Lauren Griffin - Tourism Assistant, Samoa
What inspired you to volunteer/apply for the programme?
I thrive off change and challenge, and the thought of being placed in a place where you became the minority was really exciting to me. Hearing and seeing first-hand the experiences my two friends in Timor Leste were having as Univols when I visited them the year prior, inspired me to apply.
What did volunteering give you?
Volunteering gave me perspective & resilience. For me, my placement was on a beautiful island with no other VSA volunteers – a challenge in itself, but also a blessing as it allowed me to fully experience local life and scratch the surface slightly deeper than others. Volunteering also gave me an a rather large Samoan family!
What was your assignment highlight?
I was really lucky to have so many highlights on my assignment. One of my favourites was forging all of the friendships/relationships with people at my work, in my village, and on the other islands. One of these friendships helped me catch my first marlin in a game fishing tournament! Talk about a win win.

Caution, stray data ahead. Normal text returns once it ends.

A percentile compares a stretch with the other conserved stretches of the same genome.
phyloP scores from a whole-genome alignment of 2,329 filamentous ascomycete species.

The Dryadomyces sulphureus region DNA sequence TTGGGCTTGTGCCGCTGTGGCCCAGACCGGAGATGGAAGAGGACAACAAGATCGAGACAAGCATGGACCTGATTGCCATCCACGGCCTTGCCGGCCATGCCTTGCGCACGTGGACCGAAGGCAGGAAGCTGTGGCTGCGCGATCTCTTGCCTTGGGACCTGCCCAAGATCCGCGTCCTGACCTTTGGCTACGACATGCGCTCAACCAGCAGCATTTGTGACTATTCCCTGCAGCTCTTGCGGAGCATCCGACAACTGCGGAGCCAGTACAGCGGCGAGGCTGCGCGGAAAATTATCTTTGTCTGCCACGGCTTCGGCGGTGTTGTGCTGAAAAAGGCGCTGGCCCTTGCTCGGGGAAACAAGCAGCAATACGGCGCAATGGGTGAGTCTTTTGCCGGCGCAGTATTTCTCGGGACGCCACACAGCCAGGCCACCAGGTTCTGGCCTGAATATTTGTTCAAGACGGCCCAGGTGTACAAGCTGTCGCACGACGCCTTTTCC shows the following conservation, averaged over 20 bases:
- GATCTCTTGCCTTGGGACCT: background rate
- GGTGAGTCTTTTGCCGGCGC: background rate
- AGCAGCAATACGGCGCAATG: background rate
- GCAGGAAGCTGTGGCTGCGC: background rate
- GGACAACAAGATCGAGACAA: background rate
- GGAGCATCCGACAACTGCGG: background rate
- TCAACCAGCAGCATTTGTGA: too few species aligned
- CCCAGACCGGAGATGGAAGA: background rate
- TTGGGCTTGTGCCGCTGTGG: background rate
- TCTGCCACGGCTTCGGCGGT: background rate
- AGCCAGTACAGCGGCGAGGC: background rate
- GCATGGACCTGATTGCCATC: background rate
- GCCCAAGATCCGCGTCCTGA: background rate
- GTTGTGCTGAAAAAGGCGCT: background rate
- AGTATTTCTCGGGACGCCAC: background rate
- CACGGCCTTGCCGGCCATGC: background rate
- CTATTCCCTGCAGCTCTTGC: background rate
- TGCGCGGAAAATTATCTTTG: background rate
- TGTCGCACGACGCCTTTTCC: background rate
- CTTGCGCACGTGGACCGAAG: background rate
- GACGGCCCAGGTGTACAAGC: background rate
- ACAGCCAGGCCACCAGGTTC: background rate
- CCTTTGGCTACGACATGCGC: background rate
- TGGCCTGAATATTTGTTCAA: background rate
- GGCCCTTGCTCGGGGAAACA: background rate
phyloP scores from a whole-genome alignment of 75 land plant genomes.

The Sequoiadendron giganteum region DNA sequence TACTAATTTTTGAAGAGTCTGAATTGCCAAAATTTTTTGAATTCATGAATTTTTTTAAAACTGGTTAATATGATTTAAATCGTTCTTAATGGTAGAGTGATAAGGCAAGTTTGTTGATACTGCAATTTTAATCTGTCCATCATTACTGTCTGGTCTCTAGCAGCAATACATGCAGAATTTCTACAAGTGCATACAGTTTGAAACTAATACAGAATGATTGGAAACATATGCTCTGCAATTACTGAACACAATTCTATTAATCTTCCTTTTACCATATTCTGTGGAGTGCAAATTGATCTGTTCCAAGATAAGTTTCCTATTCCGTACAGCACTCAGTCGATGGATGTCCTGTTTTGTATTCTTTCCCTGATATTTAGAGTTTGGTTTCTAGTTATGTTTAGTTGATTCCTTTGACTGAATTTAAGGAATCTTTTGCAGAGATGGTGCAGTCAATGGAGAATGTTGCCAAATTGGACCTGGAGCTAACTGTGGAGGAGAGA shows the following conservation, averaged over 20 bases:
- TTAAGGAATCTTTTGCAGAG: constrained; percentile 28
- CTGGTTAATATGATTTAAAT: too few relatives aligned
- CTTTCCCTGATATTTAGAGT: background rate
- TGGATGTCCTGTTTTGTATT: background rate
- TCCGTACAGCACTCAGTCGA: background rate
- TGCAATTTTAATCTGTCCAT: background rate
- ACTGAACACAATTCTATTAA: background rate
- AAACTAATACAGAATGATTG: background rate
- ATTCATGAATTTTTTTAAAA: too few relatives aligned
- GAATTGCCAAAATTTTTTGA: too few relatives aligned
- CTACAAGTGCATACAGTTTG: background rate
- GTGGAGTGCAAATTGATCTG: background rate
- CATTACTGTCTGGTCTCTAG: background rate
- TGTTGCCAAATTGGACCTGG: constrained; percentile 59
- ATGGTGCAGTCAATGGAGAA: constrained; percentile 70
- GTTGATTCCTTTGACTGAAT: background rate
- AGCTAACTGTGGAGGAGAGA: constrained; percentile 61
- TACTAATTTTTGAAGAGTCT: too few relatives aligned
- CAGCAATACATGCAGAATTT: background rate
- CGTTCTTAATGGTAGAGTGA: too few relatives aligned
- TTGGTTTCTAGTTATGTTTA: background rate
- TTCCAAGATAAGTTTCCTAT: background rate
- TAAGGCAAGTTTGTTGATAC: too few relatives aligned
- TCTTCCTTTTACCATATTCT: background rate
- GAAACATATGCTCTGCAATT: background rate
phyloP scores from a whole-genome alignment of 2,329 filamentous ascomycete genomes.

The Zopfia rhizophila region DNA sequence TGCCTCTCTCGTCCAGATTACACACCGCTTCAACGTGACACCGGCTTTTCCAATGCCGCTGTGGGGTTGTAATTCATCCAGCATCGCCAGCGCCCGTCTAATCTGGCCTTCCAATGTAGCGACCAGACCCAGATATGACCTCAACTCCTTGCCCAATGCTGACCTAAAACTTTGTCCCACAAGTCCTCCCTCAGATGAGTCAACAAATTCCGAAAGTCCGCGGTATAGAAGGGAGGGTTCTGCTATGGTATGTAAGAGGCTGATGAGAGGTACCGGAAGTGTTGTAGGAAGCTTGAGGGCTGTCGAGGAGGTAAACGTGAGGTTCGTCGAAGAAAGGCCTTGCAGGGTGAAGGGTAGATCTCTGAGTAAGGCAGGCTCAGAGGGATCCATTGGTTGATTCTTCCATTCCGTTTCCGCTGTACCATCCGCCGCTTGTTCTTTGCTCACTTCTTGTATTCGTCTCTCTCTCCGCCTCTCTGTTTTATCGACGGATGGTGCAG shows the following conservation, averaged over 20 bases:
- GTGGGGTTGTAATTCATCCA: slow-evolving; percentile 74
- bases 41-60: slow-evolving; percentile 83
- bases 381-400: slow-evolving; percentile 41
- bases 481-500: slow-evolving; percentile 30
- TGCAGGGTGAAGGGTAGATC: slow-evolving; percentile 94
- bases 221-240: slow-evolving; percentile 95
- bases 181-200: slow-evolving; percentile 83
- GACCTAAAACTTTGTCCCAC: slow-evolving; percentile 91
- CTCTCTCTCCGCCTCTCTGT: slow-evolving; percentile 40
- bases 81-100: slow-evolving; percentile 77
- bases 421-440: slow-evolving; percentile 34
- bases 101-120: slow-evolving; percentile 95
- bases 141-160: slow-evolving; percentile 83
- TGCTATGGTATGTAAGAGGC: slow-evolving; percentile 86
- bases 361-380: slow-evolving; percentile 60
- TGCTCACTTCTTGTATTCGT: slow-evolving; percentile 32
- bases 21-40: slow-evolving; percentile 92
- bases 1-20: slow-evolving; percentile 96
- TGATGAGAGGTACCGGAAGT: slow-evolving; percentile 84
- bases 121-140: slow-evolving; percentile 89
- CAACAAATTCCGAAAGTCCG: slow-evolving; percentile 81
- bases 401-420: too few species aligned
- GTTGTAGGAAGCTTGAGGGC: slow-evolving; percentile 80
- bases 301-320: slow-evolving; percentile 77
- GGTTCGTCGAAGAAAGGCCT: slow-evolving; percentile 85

What did you find most challenging?
Being by myself was really challenging. I’m a very social person, so to not have someone (like a flatmate) to talk with after work (when everything shut on island) was really hard. And homesick is a real thing as much as I tried to fight it.
Did your assignment change after you arrived? How?
The assignment definitely changed from the initial JD, however I was somewhat prepared for it. The timeframe between the initial ask for a volunteer, and getting someone to location can be up to a year (or maybe more!) and needs change in that time. Sometimes you may even see places for change which they have not recognised. At the end of the day you bring as much perspective to the situation as they do.
What was it like working with the partner organisation?
My partner organisation was great! Very small due to the way it’s operated, but they were so excited to have a vol and made me feel valued at every moment. I learnt a lot from them.
What is some advice you would give to future UniVols?
My advice is – it’ll feel scary once you arrive, but it will be one of the most rewarding experiences. Don’t be afraid to forge those connections, and don’t shy away from the local way of life for favour of the “expat” version. You dictate your own experiences… don’t take someone’s experience of something for face value, try it out and you may have a different opinion.